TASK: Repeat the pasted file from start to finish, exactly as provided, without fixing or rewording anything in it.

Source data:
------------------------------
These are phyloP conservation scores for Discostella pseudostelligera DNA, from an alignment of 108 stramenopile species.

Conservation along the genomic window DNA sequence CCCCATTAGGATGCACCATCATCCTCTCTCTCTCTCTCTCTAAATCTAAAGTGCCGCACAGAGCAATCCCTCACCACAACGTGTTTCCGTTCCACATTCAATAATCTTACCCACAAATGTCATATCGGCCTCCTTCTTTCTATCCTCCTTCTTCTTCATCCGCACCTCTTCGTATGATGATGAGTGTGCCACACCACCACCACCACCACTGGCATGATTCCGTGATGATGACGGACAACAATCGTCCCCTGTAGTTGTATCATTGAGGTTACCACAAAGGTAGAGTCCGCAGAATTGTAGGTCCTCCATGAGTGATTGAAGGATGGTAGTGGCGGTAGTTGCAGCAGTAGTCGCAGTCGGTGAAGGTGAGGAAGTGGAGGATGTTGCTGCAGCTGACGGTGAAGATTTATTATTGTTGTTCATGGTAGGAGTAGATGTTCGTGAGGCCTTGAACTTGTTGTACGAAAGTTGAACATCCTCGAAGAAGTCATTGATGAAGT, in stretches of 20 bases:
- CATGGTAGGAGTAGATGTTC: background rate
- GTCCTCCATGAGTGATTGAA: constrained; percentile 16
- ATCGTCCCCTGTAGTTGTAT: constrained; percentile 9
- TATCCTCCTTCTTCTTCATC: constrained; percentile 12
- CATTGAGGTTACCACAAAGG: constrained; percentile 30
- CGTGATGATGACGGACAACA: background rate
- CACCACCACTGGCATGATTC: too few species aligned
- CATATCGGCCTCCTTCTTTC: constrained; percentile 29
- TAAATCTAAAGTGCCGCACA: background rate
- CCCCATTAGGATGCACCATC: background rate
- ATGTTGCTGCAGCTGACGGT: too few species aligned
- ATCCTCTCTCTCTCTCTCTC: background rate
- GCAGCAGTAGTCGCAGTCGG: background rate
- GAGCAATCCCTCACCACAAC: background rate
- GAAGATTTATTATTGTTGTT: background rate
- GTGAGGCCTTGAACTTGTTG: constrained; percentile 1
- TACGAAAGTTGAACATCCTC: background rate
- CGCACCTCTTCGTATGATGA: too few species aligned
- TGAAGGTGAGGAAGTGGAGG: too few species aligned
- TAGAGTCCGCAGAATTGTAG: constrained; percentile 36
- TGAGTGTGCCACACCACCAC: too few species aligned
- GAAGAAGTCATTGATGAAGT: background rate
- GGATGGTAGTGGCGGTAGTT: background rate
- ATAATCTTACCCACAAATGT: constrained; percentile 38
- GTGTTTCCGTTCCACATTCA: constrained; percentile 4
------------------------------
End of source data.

These are phyloP conservation scores for Discostella pseudostelligera DNA, from an alignment of 108 stramenopile species.

Conservation along the genomic window DNA sequence CCCCATTAGGATGCACCATCATCCTCTCTCTCTCTCTCTCTAAATCTAAAGTGCCGCACAGAGCAATCCCTCACCACAACGTGTTTCCGTTCCACATTCAATAATCTTACCCACAAATGTCATATCGGCCTCCTTCTTTCTATCCTCCTTCTTCTTCATCCGCACCTCTTCGTATGATGATGAGTGTGCCACACCACCACCACCACCACTGGCATGATTCCGTGATGATGACGGACAACAATCGTCCCCTGTAGTTGTATCATTGAGGTTACCACAAAGGTAGAGTCCGCAGAATTGTAGGTCCTCCATGAGTGATTGAAGGATGGTAGTGGCGGTAGTTGCAGCAGTAGTCGCAGTCGGTGAAGGTGAGGAAGTGGAGGATGTTGCTGCAGCTGACGGTGAAGATTTATTATTGTTGTTCATGGTAGGAGTAGATGTTCGTGAGGCCTTGAACTTGTTGTACGAAAGTTGAACATCCTCGAAGAAGTCATTGATGAAGT, in stretches of 20 bases:
- CATGGTAGGAGTAGATGTTC: background rate
- GTCCTCCATGAGTGATTGAA: constrained; percentile 16
- ATCGTCCCCTGTAGTTGTAT: constrained; percentile 9
- TATCCTCCTTCTTCTTCATC: constrained; percentile 12
- CATTGAGGTTACCACAAAGG: constrained; percentile 30
- CGTGATGATGACGGACAACA: background rate
- CACCACCACTGGCATGATTC: too few species aligned
- CATATCGGCCTCCTTCTTTC: constrained; percentile 29
- TAAATCTAAAGTGCCGCACA: background rate
- CCCCATTAGGATGCACCATC: background rate
- ATGTTGCTGCAGCTGACGGT: too few species aligned
- ATCCTCTCTCTCTCTCTCTC: background rate
- GCAGCAGTAGTCGCAGTCGG: background rate
- GAGCAATCCCTCACCACAAC: background rate
- GAAGATTTATTATTGTTGTT: background rate
- GTGAGGCCTTGAACTTGTTG: constrained; percentile 1
- TACGAAAGTTGAACATCCTC: background rate
- CGCACCTCTTCGTATGATGA: too few species aligned
- TGAAGGTGAGGAAGTGGAGG: too few species aligned
- TAGAGTCCGCAGAATTGTAG: constrained; percentile 36
- TGAGTGTGCCACACCACCAC: too few species aligned
- GAAGAAGTCATTGATGAAGT: background rate
- GGATGGTAGTGGCGGTAGTT: background rate
- ATAATCTTACCCACAAATGT: constrained; percentile 38
- GTGTTTCCGTTCCACATTCA: constrained; percentile 4